Theatre

La Cage Aux Folles @ Menier Chocolate Factory, London



cast list
Douglas Hodge
Philip Quast
Jason Pennycooke
Neil McDermott
Alicia Davies
Una Stubbs
Iain Mitchell
Tara Hugo
Nolan Frederick
Nicholas Cunningham
Spencer Stafford
Kay Murphy
Mark John Richardson
Lee Ellis
Sebastien Torkia
Philip Riley
Mark Inscoe

directed by
Terry Johnson
The entrance to the Menier Chocolate Factory has been draped with red velvet.

For the theatre’s revival of this 1983 musical, the designer David Farley has attempted to inject a little cabaret magic into the space. So, alongside the curtained and fairy light bedecked entranceway, some of the bench seating has been replaced with tables and chairs, and another curtain, this time of gaudy pink silk, dominates the stage.

La Cage Aux Folles is set in a St Tropez transvestite club, an explosion of big wigs, sequined corsets, cheap innuendo and high heels. The club is owned by Georges (played by an impressively moustachioed Philip Quast) and the headline act is his lover Albin, who performs in drag – with stomach firmly girdled – as the glamorous Za-Za.

When Georges’ son Jean-Michel (fathered via a drunken one-nighter) announces he is engaged to the daughter of a right-wing politician, their relationship comes under strain. Jean-Michel wants his actual mother at his side when he meets his future in-laws instead of the ultra-camp Albin, despite the fact that Albin is the one who raised him, whilst his mother gallivanted around Europe. But, of course, events conspire so that it is Albin who ends up posing as Georges’ demure wife in front of the conservative Dindons.

La Cage is a robust thing, cropping up, in various incarnations, both on stage and screen (it was filmed as The Birdcage in 1996, with Nathan Lane and Robin Williams in the leads). The original Broadway musical, with a book by Harvey Fierstein and music by Jerry Herman including the anthemic I Am What I Am was particularly popular. I suspect this is because, beneath the froth and farce and silliness, the story has a great big soft heart, and its messages, about love and acceptance and about how limiting the traditional view of what makes a family can be, still resonate.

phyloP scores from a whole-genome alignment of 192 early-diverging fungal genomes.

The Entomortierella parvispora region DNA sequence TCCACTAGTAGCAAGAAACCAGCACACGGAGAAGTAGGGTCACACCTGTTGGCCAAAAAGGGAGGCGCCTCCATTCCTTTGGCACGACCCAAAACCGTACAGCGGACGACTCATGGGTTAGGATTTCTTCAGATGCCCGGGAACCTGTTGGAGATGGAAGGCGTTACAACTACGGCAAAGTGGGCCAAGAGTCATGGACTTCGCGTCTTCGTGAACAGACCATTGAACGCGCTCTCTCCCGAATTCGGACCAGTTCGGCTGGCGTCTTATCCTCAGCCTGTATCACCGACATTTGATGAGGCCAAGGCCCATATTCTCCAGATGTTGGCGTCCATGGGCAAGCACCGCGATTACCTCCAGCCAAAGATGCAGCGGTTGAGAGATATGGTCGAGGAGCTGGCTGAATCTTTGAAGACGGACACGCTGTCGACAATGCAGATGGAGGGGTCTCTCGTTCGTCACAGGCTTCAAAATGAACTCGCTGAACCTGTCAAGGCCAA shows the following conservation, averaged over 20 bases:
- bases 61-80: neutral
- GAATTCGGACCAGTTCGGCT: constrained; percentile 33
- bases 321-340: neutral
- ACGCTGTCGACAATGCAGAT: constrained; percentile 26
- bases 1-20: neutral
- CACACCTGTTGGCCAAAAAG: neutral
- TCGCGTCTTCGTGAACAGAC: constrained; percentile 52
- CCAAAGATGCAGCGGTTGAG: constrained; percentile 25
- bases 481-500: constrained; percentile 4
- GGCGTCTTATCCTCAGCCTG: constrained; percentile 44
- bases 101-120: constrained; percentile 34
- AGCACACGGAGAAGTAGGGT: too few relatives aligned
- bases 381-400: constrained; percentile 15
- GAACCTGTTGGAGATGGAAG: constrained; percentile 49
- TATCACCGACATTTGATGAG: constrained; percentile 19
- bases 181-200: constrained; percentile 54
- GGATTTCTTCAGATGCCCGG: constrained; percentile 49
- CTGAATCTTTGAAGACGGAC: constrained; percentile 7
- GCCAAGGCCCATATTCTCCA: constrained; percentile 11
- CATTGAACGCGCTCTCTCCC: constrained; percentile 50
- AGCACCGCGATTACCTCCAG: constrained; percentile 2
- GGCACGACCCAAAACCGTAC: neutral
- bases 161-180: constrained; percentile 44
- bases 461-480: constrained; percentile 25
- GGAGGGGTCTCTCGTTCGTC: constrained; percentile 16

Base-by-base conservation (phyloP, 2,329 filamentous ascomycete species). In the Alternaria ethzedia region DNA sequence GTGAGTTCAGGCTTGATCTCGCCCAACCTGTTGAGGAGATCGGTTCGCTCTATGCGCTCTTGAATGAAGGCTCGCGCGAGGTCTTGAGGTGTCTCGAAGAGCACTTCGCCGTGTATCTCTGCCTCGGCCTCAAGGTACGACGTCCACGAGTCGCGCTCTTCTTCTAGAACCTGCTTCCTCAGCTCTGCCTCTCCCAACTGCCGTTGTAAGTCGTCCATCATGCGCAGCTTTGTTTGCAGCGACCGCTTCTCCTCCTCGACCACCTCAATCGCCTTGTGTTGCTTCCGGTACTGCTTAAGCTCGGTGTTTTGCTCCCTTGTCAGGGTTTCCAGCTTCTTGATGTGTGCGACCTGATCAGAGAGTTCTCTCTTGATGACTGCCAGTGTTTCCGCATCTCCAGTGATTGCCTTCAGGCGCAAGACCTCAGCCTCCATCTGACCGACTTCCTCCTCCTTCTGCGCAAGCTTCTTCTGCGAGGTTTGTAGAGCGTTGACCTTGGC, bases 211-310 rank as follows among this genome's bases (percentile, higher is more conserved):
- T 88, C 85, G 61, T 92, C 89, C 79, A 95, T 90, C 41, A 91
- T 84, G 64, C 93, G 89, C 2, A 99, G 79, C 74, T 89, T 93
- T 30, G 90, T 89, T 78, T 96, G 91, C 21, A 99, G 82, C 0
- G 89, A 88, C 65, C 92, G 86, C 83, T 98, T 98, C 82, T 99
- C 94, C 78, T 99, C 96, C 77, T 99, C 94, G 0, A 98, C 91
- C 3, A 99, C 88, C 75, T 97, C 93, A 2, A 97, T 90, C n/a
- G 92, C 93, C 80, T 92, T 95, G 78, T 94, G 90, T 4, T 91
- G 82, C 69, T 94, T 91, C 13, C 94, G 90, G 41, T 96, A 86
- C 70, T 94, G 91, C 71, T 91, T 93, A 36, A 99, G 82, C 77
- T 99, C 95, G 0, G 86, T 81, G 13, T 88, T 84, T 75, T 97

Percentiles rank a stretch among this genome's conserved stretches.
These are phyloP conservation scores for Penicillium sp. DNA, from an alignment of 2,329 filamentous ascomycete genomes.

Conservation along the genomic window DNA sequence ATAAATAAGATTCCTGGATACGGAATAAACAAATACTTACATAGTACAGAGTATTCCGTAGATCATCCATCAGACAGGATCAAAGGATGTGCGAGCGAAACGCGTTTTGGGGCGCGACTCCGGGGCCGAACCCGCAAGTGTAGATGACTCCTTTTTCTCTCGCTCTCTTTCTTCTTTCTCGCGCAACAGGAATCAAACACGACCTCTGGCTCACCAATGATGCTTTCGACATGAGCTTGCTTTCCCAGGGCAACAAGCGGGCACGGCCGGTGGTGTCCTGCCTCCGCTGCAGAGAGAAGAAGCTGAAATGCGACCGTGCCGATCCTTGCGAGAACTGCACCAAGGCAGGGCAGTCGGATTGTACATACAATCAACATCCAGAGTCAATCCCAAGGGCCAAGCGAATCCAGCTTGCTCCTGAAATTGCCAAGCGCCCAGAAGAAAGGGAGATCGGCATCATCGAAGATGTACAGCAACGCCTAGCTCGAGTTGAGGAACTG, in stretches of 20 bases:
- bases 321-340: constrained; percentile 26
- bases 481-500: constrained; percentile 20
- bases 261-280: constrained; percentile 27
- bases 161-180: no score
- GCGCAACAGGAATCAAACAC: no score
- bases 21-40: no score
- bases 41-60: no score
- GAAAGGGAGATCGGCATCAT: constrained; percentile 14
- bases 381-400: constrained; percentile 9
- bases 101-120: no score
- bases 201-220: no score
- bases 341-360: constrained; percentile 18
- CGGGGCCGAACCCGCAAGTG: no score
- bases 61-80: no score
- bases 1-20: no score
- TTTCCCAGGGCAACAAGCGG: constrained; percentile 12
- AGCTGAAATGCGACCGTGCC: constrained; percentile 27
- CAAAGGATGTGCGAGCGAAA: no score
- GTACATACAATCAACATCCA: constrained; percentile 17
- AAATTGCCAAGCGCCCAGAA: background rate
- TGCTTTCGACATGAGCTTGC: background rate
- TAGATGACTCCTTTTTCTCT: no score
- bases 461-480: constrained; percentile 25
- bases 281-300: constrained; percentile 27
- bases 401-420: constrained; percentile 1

Unfortunately, though Terry Johnson’s revival captures all this in a solidly entertaining fashion, it neither revels in camp excesses nor taps into the poignancy of the couple’s situation as much as it might. Though competent and enjoyable, it’s a rather tepid production; it contains a few shimmering moments, but otherwise it’s somewhat flat. Neither Quast nor Douglas Hodge, who plays Albin, seem completely at home in their roles, and the sense of shared years is lacking. (It’s worth noting that the opening was postponed due to Hodge’s illness and an understudy, Spencer Stafford, has been playing the role for much of the preview period). They’re not helped by an orchestra that occasionally overwhelms the voices of those on stage.

The best moments come courtesy of the club’s troupe of energetic dancers, Les Cagelles, high-kicking and launching into the splits with aplomb. There’s also a fair bit of audience interaction, innuendo-laced banter and the odd caress, most if it involving those seated at the tables at the front of the stage. This was entertaining, but it felt a tad forced at times, a bit over-practiced, and I wish they’d pushed these segments a little further, took a few more risks. Still, these amusing moments help make this La Cage the fun, breezy thing that it is. It’s just that, given the Menier’s track record with things musical, I was hoping for much more.



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